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DUI in Michigan Could Mean Ignition Interlock

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DUI in Michigan Could Mean Ignition Interlock

If you are convicted of a DUI offense in Michigan, you might be required to install an ignition interlock device on your vehicle.image

This can be costly and complicated – and it can lead to further legal headaches.

An ignition interlock in Michigan is an electronic device installed on your car to prevent it from starting until you take a breath test. Unless your test shows a breath alcohol content of 0.025 or lower, your car will not start. You may also be required to take a “rolling re-test” to ensure that no one blew into the device for you to start the vehicle.

Under Michigan law, an ignition interlock device can be required for:

  • Habitual OWI offenders. You are classified as a habitual offender if you have had two or more convictions for OWI in seven years or three or more convictions in 10 years. After your conviction, your driver’s license will be revoked, but you will be eligible to appeal the revocation after a minimum period. If you appeal, you may get a restricted license on the condition that you install a breath alcohol ignition interlock device (BAIID) on your vehicle.
  • First-time offenders with a high BAC. In 2010, Michigan toughened its drunk-driving laws by creating a new category of high intoxication. Anyone arrested for driving with a BAC of 0.17 or greater is a high-BAC offender and will face an automatic one-year license suspension. However, you may be eligible for a restricted license after 45 days if you install an ignition interlock device on all of the vehicles you own.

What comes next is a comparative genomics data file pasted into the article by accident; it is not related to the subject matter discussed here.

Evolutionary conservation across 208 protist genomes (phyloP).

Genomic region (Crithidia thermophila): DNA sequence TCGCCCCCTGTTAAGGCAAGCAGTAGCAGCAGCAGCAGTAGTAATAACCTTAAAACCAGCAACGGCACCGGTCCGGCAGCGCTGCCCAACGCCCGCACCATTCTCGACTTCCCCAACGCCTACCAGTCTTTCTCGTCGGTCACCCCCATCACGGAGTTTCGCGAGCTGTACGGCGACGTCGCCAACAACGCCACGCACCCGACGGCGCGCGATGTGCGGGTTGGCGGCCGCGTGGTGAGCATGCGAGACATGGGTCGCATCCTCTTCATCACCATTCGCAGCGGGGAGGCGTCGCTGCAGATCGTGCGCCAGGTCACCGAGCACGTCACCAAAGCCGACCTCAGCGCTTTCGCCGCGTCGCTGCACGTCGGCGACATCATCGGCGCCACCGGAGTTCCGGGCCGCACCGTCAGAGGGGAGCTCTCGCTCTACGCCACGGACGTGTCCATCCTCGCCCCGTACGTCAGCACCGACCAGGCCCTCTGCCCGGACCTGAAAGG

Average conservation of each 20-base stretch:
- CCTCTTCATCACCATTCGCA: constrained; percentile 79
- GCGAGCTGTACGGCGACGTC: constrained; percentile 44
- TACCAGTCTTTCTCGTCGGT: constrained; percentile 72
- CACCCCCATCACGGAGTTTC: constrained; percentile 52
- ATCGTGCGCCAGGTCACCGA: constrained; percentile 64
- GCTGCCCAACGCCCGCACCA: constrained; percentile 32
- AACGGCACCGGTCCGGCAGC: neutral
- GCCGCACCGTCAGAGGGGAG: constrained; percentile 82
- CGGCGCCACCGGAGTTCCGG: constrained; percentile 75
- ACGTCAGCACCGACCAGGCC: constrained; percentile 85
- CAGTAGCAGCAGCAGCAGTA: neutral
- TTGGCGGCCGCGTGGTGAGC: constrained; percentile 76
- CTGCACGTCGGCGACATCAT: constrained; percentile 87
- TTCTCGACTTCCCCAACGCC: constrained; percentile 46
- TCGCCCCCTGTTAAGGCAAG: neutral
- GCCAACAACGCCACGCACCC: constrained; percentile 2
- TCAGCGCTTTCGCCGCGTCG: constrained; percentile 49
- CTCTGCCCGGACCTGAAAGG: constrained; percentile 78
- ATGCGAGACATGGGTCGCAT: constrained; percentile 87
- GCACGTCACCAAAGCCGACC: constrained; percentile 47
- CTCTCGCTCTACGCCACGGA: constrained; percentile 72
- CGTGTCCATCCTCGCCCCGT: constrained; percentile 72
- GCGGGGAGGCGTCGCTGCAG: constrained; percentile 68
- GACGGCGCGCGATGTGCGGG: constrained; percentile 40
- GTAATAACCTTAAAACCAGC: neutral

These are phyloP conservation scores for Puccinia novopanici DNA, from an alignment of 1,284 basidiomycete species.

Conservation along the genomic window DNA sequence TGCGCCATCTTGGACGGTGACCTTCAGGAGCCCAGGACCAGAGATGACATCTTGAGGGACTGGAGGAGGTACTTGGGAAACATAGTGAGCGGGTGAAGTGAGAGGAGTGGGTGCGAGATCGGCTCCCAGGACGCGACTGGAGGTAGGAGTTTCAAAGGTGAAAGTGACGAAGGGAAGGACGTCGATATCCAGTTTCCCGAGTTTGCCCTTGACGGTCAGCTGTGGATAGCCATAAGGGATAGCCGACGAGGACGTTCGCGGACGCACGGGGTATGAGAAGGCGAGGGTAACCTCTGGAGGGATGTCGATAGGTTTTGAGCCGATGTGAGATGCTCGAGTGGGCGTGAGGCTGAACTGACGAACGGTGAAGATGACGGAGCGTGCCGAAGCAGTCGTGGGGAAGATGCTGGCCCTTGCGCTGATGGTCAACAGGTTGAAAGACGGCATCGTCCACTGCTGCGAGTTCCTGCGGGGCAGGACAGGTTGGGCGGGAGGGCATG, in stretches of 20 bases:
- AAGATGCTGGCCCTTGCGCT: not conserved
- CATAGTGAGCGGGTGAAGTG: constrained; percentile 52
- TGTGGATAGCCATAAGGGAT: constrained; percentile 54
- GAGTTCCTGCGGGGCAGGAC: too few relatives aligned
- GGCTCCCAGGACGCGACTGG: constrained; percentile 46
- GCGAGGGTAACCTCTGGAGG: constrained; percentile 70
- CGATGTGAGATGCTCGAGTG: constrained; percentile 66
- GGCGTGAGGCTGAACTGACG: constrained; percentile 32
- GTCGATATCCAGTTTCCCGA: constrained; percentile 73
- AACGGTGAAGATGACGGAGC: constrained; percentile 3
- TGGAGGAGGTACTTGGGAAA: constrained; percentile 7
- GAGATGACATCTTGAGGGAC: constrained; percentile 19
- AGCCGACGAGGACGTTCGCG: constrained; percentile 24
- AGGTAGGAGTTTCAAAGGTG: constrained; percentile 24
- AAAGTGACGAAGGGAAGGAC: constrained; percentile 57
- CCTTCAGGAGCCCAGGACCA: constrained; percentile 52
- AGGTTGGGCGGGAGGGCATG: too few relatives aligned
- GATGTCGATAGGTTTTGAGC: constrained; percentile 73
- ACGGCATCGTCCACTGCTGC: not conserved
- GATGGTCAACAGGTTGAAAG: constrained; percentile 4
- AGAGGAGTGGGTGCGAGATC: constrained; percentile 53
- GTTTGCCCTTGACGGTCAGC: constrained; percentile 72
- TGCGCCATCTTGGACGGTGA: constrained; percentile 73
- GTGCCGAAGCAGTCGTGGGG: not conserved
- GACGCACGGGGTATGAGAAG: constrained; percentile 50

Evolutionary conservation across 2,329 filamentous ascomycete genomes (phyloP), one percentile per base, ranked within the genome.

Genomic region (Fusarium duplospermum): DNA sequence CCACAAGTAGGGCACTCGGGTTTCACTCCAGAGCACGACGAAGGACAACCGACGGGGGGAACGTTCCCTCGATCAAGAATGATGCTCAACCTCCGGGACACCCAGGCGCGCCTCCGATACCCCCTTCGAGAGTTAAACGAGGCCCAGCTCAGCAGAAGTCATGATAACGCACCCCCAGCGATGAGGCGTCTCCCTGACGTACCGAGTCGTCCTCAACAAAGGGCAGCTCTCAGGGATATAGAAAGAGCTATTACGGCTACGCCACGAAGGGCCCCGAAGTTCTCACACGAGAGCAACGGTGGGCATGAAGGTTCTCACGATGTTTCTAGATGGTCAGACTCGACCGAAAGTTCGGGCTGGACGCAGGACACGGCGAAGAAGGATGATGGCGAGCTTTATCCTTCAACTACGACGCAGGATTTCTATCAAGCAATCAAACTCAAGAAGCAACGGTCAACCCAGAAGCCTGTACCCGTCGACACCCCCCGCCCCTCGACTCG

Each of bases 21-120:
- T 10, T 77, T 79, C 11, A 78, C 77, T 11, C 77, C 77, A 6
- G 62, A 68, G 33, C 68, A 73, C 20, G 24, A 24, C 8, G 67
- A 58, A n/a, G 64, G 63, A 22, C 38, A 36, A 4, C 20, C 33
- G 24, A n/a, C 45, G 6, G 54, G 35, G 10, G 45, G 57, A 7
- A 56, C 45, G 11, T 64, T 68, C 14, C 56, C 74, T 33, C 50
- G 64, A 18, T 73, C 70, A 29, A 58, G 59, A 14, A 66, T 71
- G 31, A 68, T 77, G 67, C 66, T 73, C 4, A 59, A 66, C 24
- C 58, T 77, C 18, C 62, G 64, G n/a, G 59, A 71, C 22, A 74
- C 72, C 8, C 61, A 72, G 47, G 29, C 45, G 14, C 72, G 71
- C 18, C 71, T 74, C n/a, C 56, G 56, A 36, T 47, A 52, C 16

In most circumstances, you will have to keep the BAIID on your vehicle for at least a year. You cannot simply remove the device when you please.

Four Consequences of a Michigan Ignition Interlock Device

  1. Embarrassment. It can be personally humiliating to have to blow into the device every time you start your vehicle. Friends or family who want to use your car will also have to use it as well.
  2. Cost. The dollars can add up for an ignition interlock device. The device itself may cost several hundred dollars. You will also need to pay monthly or daily fees for the rental of the device and the transmission of your data.
  3. Hassle. A state-approved vendor must install the interlock. You might not live close to a qualified installer and will have to secure transportation to get to one.
  4. Future legal trouble. If the ignition interlock device indicates that your BAC is too high, you have committed a violation. Contact a Michigan ignition interlock lawyer right away. Your attorney will help you to deal with the possible consequences.
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